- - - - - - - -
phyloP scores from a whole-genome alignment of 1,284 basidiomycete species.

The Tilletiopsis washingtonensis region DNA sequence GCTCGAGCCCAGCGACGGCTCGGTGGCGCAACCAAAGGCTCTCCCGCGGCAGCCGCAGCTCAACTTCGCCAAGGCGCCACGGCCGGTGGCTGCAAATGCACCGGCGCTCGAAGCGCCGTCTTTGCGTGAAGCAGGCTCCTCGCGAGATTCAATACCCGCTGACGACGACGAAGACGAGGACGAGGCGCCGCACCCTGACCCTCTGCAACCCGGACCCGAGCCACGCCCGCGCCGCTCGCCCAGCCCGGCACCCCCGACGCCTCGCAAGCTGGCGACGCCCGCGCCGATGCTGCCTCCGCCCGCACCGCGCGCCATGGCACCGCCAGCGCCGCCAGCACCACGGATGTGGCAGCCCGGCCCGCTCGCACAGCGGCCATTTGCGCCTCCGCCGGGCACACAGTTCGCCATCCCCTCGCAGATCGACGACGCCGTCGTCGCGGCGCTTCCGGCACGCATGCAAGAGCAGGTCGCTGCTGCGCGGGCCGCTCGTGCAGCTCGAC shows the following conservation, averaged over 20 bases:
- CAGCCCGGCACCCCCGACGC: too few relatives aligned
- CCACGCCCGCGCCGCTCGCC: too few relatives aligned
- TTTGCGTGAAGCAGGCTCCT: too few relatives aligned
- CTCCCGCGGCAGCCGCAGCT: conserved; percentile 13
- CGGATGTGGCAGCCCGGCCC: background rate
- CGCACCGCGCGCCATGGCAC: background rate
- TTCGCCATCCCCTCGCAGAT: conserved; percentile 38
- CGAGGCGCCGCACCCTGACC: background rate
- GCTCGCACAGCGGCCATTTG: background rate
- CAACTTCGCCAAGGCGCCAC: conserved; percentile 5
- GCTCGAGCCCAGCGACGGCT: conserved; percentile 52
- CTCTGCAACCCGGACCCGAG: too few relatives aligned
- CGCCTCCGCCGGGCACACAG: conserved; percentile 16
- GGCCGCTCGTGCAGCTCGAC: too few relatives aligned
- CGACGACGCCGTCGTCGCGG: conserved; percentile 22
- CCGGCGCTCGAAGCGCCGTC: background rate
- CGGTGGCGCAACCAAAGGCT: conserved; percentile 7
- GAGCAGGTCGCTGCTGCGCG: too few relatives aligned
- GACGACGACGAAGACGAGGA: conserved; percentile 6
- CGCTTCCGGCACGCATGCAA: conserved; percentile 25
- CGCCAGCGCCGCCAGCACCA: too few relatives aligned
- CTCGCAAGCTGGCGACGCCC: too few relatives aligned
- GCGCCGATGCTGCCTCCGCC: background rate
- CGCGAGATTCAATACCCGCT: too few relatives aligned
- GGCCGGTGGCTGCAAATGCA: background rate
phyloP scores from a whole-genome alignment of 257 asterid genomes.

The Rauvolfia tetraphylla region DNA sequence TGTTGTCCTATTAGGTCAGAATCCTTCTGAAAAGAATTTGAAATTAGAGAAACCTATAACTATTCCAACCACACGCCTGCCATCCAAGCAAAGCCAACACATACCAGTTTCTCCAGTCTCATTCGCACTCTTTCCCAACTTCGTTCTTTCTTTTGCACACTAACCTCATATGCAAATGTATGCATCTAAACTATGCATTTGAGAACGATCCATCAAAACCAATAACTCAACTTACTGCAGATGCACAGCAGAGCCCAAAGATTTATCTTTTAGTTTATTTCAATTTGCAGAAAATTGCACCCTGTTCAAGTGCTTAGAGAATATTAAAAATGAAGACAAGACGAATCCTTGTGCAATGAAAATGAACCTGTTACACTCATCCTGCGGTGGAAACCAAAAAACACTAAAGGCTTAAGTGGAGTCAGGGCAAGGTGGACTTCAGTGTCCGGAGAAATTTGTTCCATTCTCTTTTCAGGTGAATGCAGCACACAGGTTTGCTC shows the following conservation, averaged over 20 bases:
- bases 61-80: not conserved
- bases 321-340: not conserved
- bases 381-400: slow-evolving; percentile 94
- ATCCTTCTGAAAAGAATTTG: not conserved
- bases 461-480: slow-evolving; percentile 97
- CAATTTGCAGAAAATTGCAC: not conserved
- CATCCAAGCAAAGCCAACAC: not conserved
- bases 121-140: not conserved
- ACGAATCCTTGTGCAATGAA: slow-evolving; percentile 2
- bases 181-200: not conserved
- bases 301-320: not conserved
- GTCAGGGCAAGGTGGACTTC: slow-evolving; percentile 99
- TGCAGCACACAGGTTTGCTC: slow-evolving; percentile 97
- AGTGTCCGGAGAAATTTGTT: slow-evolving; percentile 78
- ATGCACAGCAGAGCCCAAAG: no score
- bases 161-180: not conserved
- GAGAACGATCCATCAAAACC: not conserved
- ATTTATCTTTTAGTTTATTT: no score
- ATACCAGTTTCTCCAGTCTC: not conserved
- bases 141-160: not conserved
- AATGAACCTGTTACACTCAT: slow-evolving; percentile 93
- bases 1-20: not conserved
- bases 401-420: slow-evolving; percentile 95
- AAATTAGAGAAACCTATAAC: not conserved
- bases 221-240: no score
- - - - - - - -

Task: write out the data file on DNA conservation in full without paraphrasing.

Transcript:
phyloP scores from a whole-genome alignment of 1,284 basidiomycete species.

The Tilletiopsis washingtonensis region DNA sequence GCTCGAGCCCAGCGACGGCTCGGTGGCGCAACCAAAGGCTCTCCCGCGGCAGCCGCAGCTCAACTTCGCCAAGGCGCCACGGCCGGTGGCTGCAAATGCACCGGCGCTCGAAGCGCCGTCTTTGCGTGAAGCAGGCTCCTCGCGAGATTCAATACCCGCTGACGACGACGAAGACGAGGACGAGGCGCCGCACCCTGACCCTCTGCAACCCGGACCCGAGCCACGCCCGCGCCGCTCGCCCAGCCCGGCACCCCCGACGCCTCGCAAGCTGGCGACGCCCGCGCCGATGCTGCCTCCGCCCGCACCGCGCGCCATGGCACCGCCAGCGCCGCCAGCACCACGGATGTGGCAGCCCGGCCCGCTCGCACAGCGGCCATTTGCGCCTCCGCCGGGCACACAGTTCGCCATCCCCTCGCAGATCGACGACGCCGTCGTCGCGGCGCTTCCGGCACGCATGCAAGAGCAGGTCGCTGCTGCGCGGGCCGCTCGTGCAGCTCGAC shows the following conservation, averaged over 20 bases:
- CAGCCCGGCACCCCCGACGC: too few relatives aligned
- CCACGCCCGCGCCGCTCGCC: too few relatives aligned
- TTTGCGTGAAGCAGGCTCCT: too few relatives aligned
- CTCCCGCGGCAGCCGCAGCT: conserved; percentile 13
- CGGATGTGGCAGCCCGGCCC: background rate
- CGCACCGCGCGCCATGGCAC: background rate
- TTCGCCATCCCCTCGCAGAT: conserved; percentile 38
- CGAGGCGCCGCACCCTGACC: background rate
- GCTCGCACAGCGGCCATTTG: background rate
- CAACTTCGCCAAGGCGCCAC: conserved; percentile 5
- GCTCGAGCCCAGCGACGGCT: conserved; percentile 52
- CTCTGCAACCCGGACCCGAG: too few relatives aligned
- CGCCTCCGCCGGGCACACAG: conserved; percentile 16
- GGCCGCTCGTGCAGCTCGAC: too few relatives aligned
- CGACGACGCCGTCGTCGCGG: conserved; percentile 22
- CCGGCGCTCGAAGCGCCGTC: background rate
- CGGTGGCGCAACCAAAGGCT: conserved; percentile 7
- GAGCAGGTCGCTGCTGCGCG: too few relatives aligned
- GACGACGACGAAGACGAGGA: conserved; percentile 6
- CGCTTCCGGCACGCATGCAA: conserved; percentile 25
- CGCCAGCGCCGCCAGCACCA: too few relatives aligned
- CTCGCAAGCTGGCGACGCCC: too few relatives aligned
- GCGCCGATGCTGCCTCCGCC: background rate
- CGCGAGATTCAATACCCGCT: too few relatives aligned
- GGCCGGTGGCTGCAAATGCA: background rate
phyloP scores from a whole-genome alignment of 257 asterid genomes.

The Rauvolfia tetraphylla region DNA sequence TGTTGTCCTATTAGGTCAGAATCCTTCTGAAAAGAATTTGAAATTAGAGAAACCTATAACTATTCCAACCACACGCCTGCCATCCAAGCAAAGCCAACACATACCAGTTTCTCCAGTCTCATTCGCACTCTTTCCCAACTTCGTTCTTTCTTTTGCACACTAACCTCATATGCAAATGTATGCATCTAAACTATGCATTTGAGAACGATCCATCAAAACCAATAACTCAACTTACTGCAGATGCACAGCAGAGCCCAAAGATTTATCTTTTAGTTTATTTCAATTTGCAGAAAATTGCACCCTGTTCAAGTGCTTAGAGAATATTAAAAATGAAGACAAGACGAATCCTTGTGCAATGAAAATGAACCTGTTACACTCATCCTGCGGTGGAAACCAAAAAACACTAAAGGCTTAAGTGGAGTCAGGGCAAGGTGGACTTCAGTGTCCGGAGAAATTTGTTCCATTCTCTTTTCAGGTGAATGCAGCACACAGGTTTGCTC shows the following conservation, averaged over 20 bases:
- bases 61-80: not conserved
- bases 321-340: not conserved
- bases 381-400: slow-evolving; percentile 94
- ATCCTTCTGAAAAGAATTTG: not conserved
- bases 461-480: slow-evolving; percentile 97
- CAATTTGCAGAAAATTGCAC: not conserved
- CATCCAAGCAAAGCCAACAC: not conserved
- bases 121-140: not conserved
- ACGAATCCTTGTGCAATGAA: slow-evolving; percentile 2
- bases 181-200: not conserved
- bases 301-320: not conserved
- GTCAGGGCAAGGTGGACTTC: slow-evolving; percentile 99
- TGCAGCACACAGGTTTGCTC: slow-evolving; percentile 97
- AGTGTCCGGAGAAATTTGTT: slow-evolving; percentile 78
- ATGCACAGCAGAGCCCAAAG: no score
- bases 161-180: not conserved
- GAGAACGATCCATCAAAACC: not conserved
- ATTTATCTTTTAGTTTATTT: no score
- ATACCAGTTTCTCCAGTCTC: not conserved
- bases 141-160: not conserved
- AATGAACCTGTTACACTCAT: slow-evolving; percentile 93
- bases 1-20: not conserved
- bases 401-420: slow-evolving; percentile 95
- AAATTAGAGAAACCTATAAC: not conserved
- bases 221-240: no score